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LiveOak delivers transcendent evening of music

LIVE OAK

The Pilgrim's Road: Dances, Miracles,

and Devotional Songs from

13th Century Spain.

Nancy Knowles and Frank Wallace.

Lindsey Chapel, Emmanuel Church,

8 pm, Feb. 23.

By JONATHAN RICHMOND

IN 13TH CENTURY SPAIN, pilgrims flocked to shrines such as the one at Montserrat, and the pilgrim's road was peppered with song, much of it in devotion to Mary, symbol of all good. LiveOak brought an inspiring program of dances, miracle tales and devotional songs to life last Saturday night, playing to a packed audience in Lindsey Chapel of Emmanuel Church. The church's reverberant acoustics caught the blissfully intertwining sounds of Nancy Knowles and Frank Wallace, and lifted them to new heights.

The concert opened with a Cantiga de Santa Mar'ia, which began with a mystical flute solo from Knowles, darkly colored and soothing in its religio-hypnotic way. And then her voice arrived, plaintive as

it was pure, transporting one and all to a holier world.

In medieval Spain, many miracles would be attributed to the intervention of Mary, and one of them -- of her calming of a volcano -- was recounted next. The rhythmically rich Toller Pod'a Madre was delivered with an element of astonishment, the earthy sound of the tar -- a hand drum -- propelling the piece along. Held at one point behind Knowles' head, the drum made for an effective halo.

Frank Wallace sang the cantiga, Virgem Madre Gloriosa next, with depth and controlled vibrato, well-received by the reverberant acoustics.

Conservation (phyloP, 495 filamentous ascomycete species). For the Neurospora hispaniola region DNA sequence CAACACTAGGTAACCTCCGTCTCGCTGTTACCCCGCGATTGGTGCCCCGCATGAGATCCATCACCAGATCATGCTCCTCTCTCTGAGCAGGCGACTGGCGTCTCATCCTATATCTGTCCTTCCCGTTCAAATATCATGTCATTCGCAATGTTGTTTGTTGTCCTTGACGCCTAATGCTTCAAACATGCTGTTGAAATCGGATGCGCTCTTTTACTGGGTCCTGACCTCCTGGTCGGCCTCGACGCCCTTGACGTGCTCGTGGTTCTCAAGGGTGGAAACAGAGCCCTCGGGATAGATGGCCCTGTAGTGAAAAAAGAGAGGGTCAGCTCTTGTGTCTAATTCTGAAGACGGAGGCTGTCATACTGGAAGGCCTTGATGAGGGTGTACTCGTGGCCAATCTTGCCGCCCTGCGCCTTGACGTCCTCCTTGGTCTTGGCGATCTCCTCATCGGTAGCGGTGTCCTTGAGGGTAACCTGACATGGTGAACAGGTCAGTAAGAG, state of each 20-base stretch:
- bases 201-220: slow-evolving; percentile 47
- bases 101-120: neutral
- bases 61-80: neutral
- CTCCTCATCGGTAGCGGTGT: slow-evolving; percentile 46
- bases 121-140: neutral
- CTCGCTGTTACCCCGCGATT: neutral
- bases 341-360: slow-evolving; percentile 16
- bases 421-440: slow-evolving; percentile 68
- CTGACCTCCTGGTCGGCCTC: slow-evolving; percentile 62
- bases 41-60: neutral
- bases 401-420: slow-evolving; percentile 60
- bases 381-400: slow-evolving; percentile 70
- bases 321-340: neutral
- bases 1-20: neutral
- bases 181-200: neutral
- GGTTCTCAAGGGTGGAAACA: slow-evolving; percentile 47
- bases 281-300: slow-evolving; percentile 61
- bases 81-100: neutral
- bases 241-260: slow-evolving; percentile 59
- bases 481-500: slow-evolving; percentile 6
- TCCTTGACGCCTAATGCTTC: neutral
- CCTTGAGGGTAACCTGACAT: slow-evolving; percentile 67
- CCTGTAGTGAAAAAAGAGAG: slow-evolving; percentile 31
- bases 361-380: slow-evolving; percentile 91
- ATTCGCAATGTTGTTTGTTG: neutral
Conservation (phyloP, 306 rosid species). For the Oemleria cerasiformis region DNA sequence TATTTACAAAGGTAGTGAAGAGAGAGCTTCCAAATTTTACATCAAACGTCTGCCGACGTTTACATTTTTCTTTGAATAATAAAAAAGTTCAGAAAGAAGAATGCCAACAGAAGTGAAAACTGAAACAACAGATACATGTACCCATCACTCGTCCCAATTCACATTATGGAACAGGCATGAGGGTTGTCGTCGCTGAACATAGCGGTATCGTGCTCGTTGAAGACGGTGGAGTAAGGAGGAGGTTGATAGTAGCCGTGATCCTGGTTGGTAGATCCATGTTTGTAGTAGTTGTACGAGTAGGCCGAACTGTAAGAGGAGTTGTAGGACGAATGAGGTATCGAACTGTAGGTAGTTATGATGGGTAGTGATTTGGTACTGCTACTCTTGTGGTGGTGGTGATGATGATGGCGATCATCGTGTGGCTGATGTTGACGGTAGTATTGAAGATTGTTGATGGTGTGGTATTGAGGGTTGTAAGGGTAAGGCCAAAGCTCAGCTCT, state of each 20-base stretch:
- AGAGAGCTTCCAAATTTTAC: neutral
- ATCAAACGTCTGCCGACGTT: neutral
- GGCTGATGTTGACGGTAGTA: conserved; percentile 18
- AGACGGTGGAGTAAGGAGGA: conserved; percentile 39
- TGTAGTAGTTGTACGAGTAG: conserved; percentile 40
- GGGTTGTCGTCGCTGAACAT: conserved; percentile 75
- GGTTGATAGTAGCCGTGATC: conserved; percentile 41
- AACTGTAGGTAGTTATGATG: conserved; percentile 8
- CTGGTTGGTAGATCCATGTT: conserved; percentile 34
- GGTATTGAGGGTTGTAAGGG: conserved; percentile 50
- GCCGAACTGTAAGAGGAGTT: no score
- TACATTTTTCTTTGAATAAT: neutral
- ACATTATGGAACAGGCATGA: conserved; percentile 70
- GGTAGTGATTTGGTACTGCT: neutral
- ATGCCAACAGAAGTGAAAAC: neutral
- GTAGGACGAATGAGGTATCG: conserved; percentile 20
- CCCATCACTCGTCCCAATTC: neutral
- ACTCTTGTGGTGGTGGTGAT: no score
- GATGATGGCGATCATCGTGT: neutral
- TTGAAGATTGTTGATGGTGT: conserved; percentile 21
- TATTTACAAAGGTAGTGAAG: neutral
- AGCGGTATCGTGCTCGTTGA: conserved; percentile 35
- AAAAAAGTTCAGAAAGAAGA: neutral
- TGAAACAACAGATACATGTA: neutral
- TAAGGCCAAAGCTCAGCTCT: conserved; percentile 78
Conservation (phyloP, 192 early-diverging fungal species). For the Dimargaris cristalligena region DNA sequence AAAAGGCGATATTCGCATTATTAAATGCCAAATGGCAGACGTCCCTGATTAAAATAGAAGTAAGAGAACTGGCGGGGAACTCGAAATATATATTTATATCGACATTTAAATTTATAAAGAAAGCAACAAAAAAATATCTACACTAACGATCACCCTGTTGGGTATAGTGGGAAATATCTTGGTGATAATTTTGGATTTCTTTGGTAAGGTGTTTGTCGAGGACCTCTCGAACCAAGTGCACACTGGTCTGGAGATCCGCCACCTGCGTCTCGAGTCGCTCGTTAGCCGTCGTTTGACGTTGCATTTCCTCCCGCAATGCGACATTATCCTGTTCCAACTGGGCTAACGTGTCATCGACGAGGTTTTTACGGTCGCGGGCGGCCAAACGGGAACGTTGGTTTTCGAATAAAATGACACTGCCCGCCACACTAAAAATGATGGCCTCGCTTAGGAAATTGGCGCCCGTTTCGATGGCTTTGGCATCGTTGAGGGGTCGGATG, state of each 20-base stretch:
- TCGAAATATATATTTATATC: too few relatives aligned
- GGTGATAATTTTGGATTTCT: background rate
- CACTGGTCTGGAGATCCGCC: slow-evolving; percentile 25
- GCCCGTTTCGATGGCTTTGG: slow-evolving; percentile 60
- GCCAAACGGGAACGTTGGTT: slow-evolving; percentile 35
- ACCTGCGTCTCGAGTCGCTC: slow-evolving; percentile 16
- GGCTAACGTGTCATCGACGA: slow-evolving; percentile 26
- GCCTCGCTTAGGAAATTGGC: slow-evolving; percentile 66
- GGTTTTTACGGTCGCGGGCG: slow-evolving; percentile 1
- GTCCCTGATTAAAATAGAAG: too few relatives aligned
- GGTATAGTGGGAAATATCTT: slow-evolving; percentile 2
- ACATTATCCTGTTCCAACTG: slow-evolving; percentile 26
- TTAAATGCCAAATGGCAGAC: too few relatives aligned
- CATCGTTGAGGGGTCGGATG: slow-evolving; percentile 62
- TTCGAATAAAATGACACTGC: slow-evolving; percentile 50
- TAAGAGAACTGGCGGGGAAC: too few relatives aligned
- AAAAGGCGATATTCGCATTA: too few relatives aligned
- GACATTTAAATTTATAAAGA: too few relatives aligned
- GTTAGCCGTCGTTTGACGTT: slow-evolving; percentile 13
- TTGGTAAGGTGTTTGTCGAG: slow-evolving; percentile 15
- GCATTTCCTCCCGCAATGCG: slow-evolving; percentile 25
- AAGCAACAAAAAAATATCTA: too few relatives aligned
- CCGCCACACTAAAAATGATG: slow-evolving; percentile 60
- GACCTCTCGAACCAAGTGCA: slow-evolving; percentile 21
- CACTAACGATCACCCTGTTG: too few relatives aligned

Hui Matin `a la Journ'ee had a splendid lilt to it, Wallace singing with life and rhythmic fire. He played a citole, a violin-shaped, guitar-sounding instrument with four maliciously non-tunable gut strings which Wallace nonetheless tamed and played to perfection. Its bright, plucky sound went well with the chirpiness of Knowles' flute.

Knowles recounted stories "like fisherman's stories where the fish gets bigger and bigger" from telling to retelling. She sang of a cripple cured with wide-ranging color. Wallace sang of the ailing King Alfonso pleading with Mary to ease his illness: The pain in his voice came through palpably, sharpened by the piquancy of Knowles' flute.

Knowles and Wallace joined in glorious polyphony for Laus Deo. After tales of a wily liar and a pilgrim thief -- who gets frozen in his tracks for his wicked efforts -- the concert came to a close, leaving the audience elated, rested and spiritually refreshed.